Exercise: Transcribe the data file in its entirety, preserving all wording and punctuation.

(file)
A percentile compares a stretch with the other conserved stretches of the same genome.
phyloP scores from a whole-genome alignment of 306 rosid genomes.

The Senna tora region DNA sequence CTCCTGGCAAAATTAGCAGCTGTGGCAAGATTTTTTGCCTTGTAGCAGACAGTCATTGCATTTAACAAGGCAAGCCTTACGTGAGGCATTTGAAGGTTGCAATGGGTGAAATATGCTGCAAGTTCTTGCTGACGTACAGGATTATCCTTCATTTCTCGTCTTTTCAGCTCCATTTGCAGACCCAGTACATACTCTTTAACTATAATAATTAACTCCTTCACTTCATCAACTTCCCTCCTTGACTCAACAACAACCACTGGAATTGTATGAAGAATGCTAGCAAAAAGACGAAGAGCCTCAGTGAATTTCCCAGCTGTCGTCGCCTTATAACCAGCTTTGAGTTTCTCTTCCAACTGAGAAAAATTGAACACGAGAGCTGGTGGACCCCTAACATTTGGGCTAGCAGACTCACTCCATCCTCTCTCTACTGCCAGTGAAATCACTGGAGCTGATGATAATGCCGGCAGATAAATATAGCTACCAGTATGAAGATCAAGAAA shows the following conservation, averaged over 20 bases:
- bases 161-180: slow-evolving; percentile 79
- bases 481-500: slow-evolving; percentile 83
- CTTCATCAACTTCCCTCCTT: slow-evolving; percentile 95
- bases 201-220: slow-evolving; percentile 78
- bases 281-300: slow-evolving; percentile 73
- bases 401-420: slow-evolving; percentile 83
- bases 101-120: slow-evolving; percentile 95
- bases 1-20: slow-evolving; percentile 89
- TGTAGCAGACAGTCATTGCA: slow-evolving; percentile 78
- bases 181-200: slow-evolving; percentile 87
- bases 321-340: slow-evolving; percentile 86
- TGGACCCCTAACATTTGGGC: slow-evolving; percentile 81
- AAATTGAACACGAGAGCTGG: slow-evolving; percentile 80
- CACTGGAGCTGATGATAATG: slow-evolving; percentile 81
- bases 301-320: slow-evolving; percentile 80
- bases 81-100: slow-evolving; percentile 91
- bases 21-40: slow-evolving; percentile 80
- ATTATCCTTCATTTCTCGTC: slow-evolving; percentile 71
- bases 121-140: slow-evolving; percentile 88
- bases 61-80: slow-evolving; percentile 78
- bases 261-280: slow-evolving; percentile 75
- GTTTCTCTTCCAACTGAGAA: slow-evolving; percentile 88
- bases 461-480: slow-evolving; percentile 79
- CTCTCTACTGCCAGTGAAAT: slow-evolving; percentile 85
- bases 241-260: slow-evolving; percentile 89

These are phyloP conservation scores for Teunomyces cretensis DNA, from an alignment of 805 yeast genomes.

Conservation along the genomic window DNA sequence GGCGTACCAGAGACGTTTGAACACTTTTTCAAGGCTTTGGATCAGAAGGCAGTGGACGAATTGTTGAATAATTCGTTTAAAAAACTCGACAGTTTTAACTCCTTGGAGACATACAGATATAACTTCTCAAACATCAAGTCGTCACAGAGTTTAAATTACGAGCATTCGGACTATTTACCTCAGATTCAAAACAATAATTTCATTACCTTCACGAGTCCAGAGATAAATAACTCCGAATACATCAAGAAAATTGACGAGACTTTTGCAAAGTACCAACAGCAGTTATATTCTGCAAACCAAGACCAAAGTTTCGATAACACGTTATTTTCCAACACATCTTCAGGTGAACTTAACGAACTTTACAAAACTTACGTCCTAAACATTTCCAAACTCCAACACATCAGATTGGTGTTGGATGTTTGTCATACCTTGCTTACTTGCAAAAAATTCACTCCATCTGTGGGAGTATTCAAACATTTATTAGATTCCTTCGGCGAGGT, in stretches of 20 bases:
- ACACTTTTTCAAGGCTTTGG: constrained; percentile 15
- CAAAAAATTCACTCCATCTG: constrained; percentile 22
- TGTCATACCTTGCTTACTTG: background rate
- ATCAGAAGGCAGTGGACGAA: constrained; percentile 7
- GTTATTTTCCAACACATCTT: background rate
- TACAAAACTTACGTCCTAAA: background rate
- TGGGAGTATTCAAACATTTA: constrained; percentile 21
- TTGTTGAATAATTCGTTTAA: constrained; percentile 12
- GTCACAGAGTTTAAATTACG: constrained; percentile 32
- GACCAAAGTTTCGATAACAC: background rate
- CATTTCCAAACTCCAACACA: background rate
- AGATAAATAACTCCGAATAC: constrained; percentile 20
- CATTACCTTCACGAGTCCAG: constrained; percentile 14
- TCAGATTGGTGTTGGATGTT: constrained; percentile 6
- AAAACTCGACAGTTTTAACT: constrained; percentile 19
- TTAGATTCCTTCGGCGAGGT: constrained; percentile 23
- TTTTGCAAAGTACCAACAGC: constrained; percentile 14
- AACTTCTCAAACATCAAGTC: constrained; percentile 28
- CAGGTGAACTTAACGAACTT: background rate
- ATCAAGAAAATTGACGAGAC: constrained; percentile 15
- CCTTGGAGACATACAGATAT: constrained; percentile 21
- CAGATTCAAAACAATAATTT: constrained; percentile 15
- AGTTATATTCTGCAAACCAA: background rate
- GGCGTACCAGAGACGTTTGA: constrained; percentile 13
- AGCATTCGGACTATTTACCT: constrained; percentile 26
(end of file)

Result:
A percentile compares a stretch with the other conserved stretches of the same genome.
phyloP scores from a whole-genome alignment of 306 rosid genomes.

The Senna tora region DNA sequence CTCCTGGCAAAATTAGCAGCTGTGGCAAGATTTTTTGCCTTGTAGCAGACAGTCATTGCATTTAACAAGGCAAGCCTTACGTGAGGCATTTGAAGGTTGCAATGGGTGAAATATGCTGCAAGTTCTTGCTGACGTACAGGATTATCCTTCATTTCTCGTCTTTTCAGCTCCATTTGCAGACCCAGTACATACTCTTTAACTATAATAATTAACTCCTTCACTTCATCAACTTCCCTCCTTGACTCAACAACAACCACTGGAATTGTATGAAGAATGCTAGCAAAAAGACGAAGAGCCTCAGTGAATTTCCCAGCTGTCGTCGCCTTATAACCAGCTTTGAGTTTCTCTTCCAACTGAGAAAAATTGAACACGAGAGCTGGTGGACCCCTAACATTTGGGCTAGCAGACTCACTCCATCCTCTCTCTACTGCCAGTGAAATCACTGGAGCTGATGATAATGCCGGCAGATAAATATAGCTACCAGTATGAAGATCAAGAAA shows the following conservation, averaged over 20 bases:
- bases 161-180: slow-evolving; percentile 79
- bases 481-500: slow-evolving; percentile 83
- CTTCATCAACTTCCCTCCTT: slow-evolving; percentile 95
- bases 201-220: slow-evolving; percentile 78
- bases 281-300: slow-evolving; percentile 73
- bases 401-420: slow-evolving; percentile 83
- bases 101-120: slow-evolving; percentile 95
- bases 1-20: slow-evolving; percentile 89
- TGTAGCAGACAGTCATTGCA: slow-evolving; percentile 78
- bases 181-200: slow-evolving; percentile 87
- bases 321-340: slow-evolving; percentile 86
- TGGACCCCTAACATTTGGGC: slow-evolving; percentile 81
- AAATTGAACACGAGAGCTGG: slow-evolving; percentile 80
- CACTGGAGCTGATGATAATG: slow-evolving; percentile 81
- bases 301-320: slow-evolving; percentile 80
- bases 81-100: slow-evolving; percentile 91
- bases 21-40: slow-evolving; percentile 80
- ATTATCCTTCATTTCTCGTC: slow-evolving; percentile 71
- bases 121-140: slow-evolving; percentile 88
- bases 61-80: slow-evolving; percentile 78
- bases 261-280: slow-evolving; percentile 75
- GTTTCTCTTCCAACTGAGAA: slow-evolving; percentile 88
- bases 461-480: slow-evolving; percentile 79
- CTCTCTACTGCCAGTGAAAT: slow-evolving; percentile 85
- bases 241-260: slow-evolving; percentile 89

These are phyloP conservation scores for Teunomyces cretensis DNA, from an alignment of 805 yeast genomes.

Conservation along the genomic window DNA sequence GGCGTACCAGAGACGTTTGAACACTTTTTCAAGGCTTTGGATCAGAAGGCAGTGGACGAATTGTTGAATAATTCGTTTAAAAAACTCGACAGTTTTAACTCCTTGGAGACATACAGATATAACTTCTCAAACATCAAGTCGTCACAGAGTTTAAATTACGAGCATTCGGACTATTTACCTCAGATTCAAAACAATAATTTCATTACCTTCACGAGTCCAGAGATAAATAACTCCGAATACATCAAGAAAATTGACGAGACTTTTGCAAAGTACCAACAGCAGTTATATTCTGCAAACCAAGACCAAAGTTTCGATAACACGTTATTTTCCAACACATCTTCAGGTGAACTTAACGAACTTTACAAAACTTACGTCCTAAACATTTCCAAACTCCAACACATCAGATTGGTGTTGGATGTTTGTCATACCTTGCTTACTTGCAAAAAATTCACTCCATCTGTGGGAGTATTCAAACATTTATTAGATTCCTTCGGCGAGGT, in stretches of 20 bases:
- ACACTTTTTCAAGGCTTTGG: constrained; percentile 15
- CAAAAAATTCACTCCATCTG: constrained; percentile 22
- TGTCATACCTTGCTTACTTG: background rate
- ATCAGAAGGCAGTGGACGAA: constrained; percentile 7
- GTTATTTTCCAACACATCTT: background rate
- TACAAAACTTACGTCCTAAA: background rate
- TGGGAGTATTCAAACATTTA: constrained; percentile 21
- TTGTTGAATAATTCGTTTAA: constrained; percentile 12
- GTCACAGAGTTTAAATTACG: constrained; percentile 32
- GACCAAAGTTTCGATAACAC: background rate
- CATTTCCAAACTCCAACACA: background rate
- AGATAAATAACTCCGAATAC: constrained; percentile 20
- CATTACCTTCACGAGTCCAG: constrained; percentile 14
- TCAGATTGGTGTTGGATGTT: constrained; percentile 6
- AAAACTCGACAGTTTTAACT: constrained; percentile 19
- TTAGATTCCTTCGGCGAGGT: constrained; percentile 23
- TTTTGCAAAGTACCAACAGC: constrained; percentile 14
- AACTTCTCAAACATCAAGTC: constrained; percentile 28
- CAGGTGAACTTAACGAACTT: background rate
- ATCAAGAAAATTGACGAGAC: constrained; percentile 15
- CCTTGGAGACATACAGATAT: constrained; percentile 21
- CAGATTCAAAACAATAATTT: constrained; percentile 15
- AGTTATATTCTGCAAACCAA: background rate
- GGCGTACCAGAGACGTTTGA: constrained; percentile 13
- AGCATTCGGACTATTTACCT: constrained; percentile 26